The Bar Exam

Alex Verdegem is an LLS student blogger.

I am finished with my last law school classes and finished with last papers. The only requirement left before graduation is to complete two final exams – Criminal Procedure and Law of Sales. I don’t really get excited or emotional for things like graduations but I will admit, attending my very last law school class was a bit surreal. Everyone always says that the three years of law school fly by in a flash. It’s absolutely true and in some ways, I feel like I just started. It is also strange because I’m hardly done with my classwork. After finals, I transition immediately into bar prep – learning new areas of law and relearning things I’ve forgotten.

I had already started bar prep back in December. I am reading through a few books and sample problems on marital property, going back over old contract and property outlines, and doing some multiple-choice questions. I have already purchased my bar prep course. I decided to go with Kaplan over Themis and Barbri because I felt Kaplan offered the most comprehensive package for developing my essay-writing skills. The plan is to work on bar prep as though it is my 9-6 job. I have already carved out some time to attend a wedding in May but I have made a point not to fill my schedule with new plans.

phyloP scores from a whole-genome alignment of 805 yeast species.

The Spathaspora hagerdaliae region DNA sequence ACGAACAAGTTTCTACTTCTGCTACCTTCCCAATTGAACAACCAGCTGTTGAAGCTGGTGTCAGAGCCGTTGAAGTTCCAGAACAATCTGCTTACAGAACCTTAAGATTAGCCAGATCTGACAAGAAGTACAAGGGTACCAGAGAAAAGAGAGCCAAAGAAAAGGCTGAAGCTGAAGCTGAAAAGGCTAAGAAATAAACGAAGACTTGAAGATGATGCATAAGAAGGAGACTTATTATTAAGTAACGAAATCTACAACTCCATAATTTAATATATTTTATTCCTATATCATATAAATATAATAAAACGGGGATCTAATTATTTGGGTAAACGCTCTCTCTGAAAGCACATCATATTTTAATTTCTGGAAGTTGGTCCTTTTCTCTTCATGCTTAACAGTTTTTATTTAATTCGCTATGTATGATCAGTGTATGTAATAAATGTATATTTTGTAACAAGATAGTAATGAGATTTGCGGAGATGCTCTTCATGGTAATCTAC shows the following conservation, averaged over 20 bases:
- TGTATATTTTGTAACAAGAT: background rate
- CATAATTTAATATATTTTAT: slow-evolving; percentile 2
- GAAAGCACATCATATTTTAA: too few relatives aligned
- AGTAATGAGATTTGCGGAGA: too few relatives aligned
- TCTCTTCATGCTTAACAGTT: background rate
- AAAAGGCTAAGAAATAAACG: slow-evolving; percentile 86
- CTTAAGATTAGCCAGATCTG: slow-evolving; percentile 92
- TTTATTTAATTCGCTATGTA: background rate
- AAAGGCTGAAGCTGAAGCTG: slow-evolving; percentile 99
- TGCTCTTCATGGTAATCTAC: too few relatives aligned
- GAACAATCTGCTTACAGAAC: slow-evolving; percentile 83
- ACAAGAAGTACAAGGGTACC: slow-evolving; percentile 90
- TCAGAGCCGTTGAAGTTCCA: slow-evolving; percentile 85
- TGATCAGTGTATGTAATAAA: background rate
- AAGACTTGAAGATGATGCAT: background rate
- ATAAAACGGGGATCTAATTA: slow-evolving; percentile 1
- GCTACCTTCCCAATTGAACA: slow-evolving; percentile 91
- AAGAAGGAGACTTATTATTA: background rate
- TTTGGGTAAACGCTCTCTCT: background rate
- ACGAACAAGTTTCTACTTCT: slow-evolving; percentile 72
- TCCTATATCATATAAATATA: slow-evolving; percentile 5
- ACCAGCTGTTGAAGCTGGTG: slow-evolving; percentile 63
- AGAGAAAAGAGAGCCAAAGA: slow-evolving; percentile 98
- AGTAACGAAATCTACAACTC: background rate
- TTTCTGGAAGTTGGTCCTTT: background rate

I’m still rather focused on my finals so I can’t say I’ve given a lot of thought to my specific study schedule. I know that I need to learn at least the basics of marital property and wills and trusts in the next three months before the July Bar Exam. Those two subjects are not tested on the Multistate Bar Exam (aka the MBE, which is the multiple-choice section of the exam) but they could be tested in the essay section. I also need to extensively review criminal law and basic property law which I have not studied since the fall semester of my 1L year. I am more confident about contracts because the Law of Sales class, which I’m taking this semester, is grounded largely in concepts covered in 1L contracts classes. I’m also more confident about civil procedure because I’ve gotten a lot of experience over the last three years working with statutory deadlines, pleading requirements and motions. I am also very confident in my knowledge of business associations because of my experiences in the corporate concentration. Nevertheless, I am treating bar prep as an opportunity to start my law school education from scratch. I’m sure there are things in every subject that I have forgotten. I cannot afford to skip reviewing any part of any subject.

The great thing about bar prep is that there aren’t really any cases to read. The course books give the relevant rules without “hiding the ball.” Although this means I won’t get the richness of the case history, I can go through the basics of each area of law pretty efficiently. Wish me luck and I will see you on the other side!

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